By using the apparatus shown in FIG. 1, and carrying out the process illustrated in Example 1, but with the vacuum precompaction taking place within the rotating drum, the same results can be obtained.
By using the apparatus shown in FIG. 2, and carrying out the process illustrated in Example 1, but with the vacuum precompaction taking place within the rotating drum, the same results can be obtained.
A further disadvantage of wet-pelletized carbon blacks is the fact that there is a nonhomogeneous compression density distribution across the cross-section of the pellet. This results in pellets with variable hardness across a cross-section due to variations in the drying process. Dry pelletized carbon blacks maintain a uniform hardness throughout the cross-section. Uniform hardness facilitates dispersion of the pelletized material during its use.
Until this invention, carbon black with high structure and low specific surface area could not be pelletized economically in a dry process. Examples of such carbon blacks are ASTM grades N 550, N 683 and N 347. These carbon blacks may now be pelletized through the use of this vacuum pre-compaction methods.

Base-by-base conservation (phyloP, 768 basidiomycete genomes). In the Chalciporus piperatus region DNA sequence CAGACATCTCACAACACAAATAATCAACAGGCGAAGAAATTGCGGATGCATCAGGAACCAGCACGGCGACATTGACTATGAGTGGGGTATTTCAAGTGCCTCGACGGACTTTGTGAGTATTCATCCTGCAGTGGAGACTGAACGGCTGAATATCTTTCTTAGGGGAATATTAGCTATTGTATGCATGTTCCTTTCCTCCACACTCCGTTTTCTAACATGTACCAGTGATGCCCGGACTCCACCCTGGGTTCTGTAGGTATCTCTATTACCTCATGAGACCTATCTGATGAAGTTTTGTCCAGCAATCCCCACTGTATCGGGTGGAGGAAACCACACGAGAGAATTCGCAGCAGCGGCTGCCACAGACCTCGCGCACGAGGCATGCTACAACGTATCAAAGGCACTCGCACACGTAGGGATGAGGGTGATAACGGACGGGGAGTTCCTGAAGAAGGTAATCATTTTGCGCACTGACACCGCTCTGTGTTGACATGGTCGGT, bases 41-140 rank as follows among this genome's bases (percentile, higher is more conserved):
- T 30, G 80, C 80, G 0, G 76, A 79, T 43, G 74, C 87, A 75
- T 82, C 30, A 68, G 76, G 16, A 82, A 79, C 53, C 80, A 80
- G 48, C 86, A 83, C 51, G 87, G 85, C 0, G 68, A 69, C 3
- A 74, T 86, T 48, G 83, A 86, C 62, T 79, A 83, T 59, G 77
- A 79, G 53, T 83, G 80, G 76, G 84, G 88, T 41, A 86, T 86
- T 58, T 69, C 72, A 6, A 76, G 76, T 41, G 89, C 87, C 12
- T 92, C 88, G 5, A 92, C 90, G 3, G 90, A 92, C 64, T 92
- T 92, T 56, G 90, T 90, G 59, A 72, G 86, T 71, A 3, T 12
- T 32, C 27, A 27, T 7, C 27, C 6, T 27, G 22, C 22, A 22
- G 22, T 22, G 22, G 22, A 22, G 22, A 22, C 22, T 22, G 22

In order to produce a suitable final pelletized product, it may be necessary for the operator to experiment with different combinations of the pelletizing system parameters, such as precompaction level, rotation speed, feed input rate, seed input rate and weir height. Because of the many factors involved, it may require some amount of experimentation to finally arrive at the particularly desired result. Such experimentation should be considered normal and within the skill of the art.
While the invention has been described with particular embodiments and examples, these examples are included for purposes of illustration. Various changes and modifications may be made without departing from the spirit and scope of the invention, as set forth in the appended claims.
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|U.S. Classification||264/102, 264/114, 264/117, 425/222, 23/314|
|International Classification||B01J2/12, C09C1/58, C09C1/60, C09C3/04|
|Cooperative Classification||C09C1/60, C09C3/045, B01J2/12, C01P2006/11, C01P2004/60, C01P2006/12, C01P2006/10, C01P2006/19|
|European Classification||B01J2/12, C09C1/60, C09C3/04F|
|Sep 21, 1990||AS||Assignment|
Owner name: DEGUSSA AKTIENGESELLSCHAFT, GERMANY
Free format text: ASSIGNMENT OF ASSIGNORS INTEREST.;ASSIGNOR:VOGEL, KARL;REEL/FRAME:005458/0091
Effective date: 19900801
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Year of fee payment: 4
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|Apr 18, 2000||AS||Assignment|
|Oct 6, 2001||AS||Assignment|
|Jul 9, 2002||REMI||Maintenance fee reminder mailed|
|Aug 26, 2002||SULP||Surcharge for late payment|
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Year of fee payment: 12